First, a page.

(The errors/flaws in the image. I have gone overboard with the image processing just slightly, so as to let you train your eyes to observe these flaws. In most cases of ‘over’ processing, these errors will be even more obvious.)
Error 1 – The overprocessing has caused the hills to have a glow at the base. This is because the image was over-processed. This is a very common tell-tale sign in most landscape photographs. In reality, a very minor amount of brightness at the base does exist due to the light getting reflected from haze but not to this extent.
Error 2 – That small spot is a ‘dust bunny’. This is not an error of over-processing. The dust-bunny was there initially, to begin with, but changing the mid-level contrast and adding sharpening at the end just made it visible. These are quite commonly seen on clear hues like skies. This should have been cloned out (Clone Stamp vs Healing)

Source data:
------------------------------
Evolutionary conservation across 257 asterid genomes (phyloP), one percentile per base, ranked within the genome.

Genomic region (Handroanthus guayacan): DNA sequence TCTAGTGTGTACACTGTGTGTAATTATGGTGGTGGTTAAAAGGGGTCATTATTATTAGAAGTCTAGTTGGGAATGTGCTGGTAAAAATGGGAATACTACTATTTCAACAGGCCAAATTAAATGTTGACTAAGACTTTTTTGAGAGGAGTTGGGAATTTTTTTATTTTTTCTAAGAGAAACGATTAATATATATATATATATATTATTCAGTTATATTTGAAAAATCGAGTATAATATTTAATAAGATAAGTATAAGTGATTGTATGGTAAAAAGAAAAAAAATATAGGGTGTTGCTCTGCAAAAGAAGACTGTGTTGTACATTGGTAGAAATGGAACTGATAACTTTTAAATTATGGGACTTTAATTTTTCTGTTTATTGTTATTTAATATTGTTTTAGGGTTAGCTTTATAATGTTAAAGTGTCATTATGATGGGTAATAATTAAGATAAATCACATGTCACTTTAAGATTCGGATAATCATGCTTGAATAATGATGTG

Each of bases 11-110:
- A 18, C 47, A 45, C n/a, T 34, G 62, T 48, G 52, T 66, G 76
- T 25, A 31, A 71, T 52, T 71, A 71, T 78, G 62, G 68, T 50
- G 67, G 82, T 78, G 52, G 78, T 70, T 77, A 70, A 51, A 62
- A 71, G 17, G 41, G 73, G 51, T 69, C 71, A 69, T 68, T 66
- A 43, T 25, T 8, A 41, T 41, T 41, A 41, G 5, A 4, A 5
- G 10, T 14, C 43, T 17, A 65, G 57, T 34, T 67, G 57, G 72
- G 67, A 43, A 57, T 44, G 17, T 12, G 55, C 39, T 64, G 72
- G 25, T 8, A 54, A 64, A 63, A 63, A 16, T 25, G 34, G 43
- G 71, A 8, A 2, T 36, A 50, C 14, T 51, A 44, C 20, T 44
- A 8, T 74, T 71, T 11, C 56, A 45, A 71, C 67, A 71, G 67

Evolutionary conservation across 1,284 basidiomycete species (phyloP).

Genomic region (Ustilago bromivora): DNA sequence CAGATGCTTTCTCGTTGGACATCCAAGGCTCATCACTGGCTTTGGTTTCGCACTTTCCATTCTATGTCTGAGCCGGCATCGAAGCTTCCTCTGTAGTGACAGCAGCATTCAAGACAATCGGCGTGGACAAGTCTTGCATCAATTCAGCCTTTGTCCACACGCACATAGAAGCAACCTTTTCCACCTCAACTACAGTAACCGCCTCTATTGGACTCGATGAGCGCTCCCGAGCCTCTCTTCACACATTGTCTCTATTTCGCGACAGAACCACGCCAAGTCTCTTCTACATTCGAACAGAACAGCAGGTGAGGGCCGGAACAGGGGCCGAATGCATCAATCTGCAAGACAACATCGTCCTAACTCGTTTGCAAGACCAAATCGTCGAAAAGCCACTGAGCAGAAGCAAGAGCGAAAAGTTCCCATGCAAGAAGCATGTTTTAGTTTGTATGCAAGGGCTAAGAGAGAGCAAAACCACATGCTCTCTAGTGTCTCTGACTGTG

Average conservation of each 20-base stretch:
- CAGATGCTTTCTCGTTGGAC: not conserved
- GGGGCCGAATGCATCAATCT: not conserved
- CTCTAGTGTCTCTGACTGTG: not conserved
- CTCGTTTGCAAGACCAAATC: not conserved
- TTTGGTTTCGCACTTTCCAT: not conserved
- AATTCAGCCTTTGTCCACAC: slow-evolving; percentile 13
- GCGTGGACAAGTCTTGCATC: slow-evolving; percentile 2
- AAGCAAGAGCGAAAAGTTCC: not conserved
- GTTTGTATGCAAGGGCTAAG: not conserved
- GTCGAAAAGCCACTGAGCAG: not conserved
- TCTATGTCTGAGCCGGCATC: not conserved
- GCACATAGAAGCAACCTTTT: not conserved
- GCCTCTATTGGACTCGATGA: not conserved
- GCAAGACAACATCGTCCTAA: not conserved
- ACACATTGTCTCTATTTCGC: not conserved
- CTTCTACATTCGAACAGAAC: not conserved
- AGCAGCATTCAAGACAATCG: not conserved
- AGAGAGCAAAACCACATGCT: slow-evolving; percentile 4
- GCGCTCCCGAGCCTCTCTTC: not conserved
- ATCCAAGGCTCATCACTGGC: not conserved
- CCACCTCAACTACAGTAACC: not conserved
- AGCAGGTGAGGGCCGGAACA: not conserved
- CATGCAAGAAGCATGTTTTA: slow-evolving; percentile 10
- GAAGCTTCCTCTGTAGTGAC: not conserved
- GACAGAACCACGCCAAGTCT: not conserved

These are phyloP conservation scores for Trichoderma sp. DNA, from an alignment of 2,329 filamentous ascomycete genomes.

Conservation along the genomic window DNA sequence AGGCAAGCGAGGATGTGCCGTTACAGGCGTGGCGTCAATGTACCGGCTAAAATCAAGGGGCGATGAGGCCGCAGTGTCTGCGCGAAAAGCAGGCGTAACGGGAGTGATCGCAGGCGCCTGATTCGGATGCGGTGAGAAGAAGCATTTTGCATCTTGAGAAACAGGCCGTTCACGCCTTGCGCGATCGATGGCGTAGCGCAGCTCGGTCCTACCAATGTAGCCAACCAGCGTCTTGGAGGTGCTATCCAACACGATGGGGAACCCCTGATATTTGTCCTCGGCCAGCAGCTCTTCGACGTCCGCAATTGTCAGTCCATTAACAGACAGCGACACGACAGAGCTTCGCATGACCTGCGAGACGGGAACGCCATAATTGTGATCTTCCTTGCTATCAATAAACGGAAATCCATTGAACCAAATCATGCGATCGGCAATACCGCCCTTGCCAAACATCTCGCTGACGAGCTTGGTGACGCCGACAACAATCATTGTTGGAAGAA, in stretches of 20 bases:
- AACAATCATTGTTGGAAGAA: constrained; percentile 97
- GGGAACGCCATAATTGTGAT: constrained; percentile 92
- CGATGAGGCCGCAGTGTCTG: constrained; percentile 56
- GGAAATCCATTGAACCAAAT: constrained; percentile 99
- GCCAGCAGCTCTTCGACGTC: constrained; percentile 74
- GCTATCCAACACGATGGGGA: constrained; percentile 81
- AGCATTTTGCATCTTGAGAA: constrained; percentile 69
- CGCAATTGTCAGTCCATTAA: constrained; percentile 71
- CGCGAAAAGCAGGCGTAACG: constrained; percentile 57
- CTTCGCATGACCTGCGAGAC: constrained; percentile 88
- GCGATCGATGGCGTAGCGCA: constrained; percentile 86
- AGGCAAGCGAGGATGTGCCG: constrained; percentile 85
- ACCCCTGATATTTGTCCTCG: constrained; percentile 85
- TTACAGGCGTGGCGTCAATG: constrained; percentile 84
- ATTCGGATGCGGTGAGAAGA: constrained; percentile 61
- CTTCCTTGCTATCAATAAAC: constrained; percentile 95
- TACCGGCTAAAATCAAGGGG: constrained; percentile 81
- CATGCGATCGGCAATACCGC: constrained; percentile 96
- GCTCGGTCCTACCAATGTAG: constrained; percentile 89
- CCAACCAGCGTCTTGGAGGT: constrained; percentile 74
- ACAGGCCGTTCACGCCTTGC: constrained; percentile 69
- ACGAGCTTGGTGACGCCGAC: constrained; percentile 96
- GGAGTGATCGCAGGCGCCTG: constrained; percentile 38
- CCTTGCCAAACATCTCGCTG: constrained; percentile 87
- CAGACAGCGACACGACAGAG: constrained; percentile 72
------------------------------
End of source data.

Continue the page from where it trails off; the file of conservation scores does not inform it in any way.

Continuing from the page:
Error 3 – This is the least obvious one. There is a patch of fall in brightness in the sky. The setting sun was towards the left. The sky is the brightest there. From there on, the light falls as one moves towards the right of the frame. The place where I have pointed out, there is a sudden drop in brightness, followed by again a bright patch. This is also a result of an excessive change in mid-level contrast.
This is an optical problem that lens manufacturers are fighting to date. The light tends to fall off at the edges. Various improvements in the lens designs have been done to address this. Photographers have found an artistic use of this problem. The light fall-off at the edges tends to increase a viewer’s attention to whatever is in the middle. Yes, this is an interesting tool to use but don’t overdo it.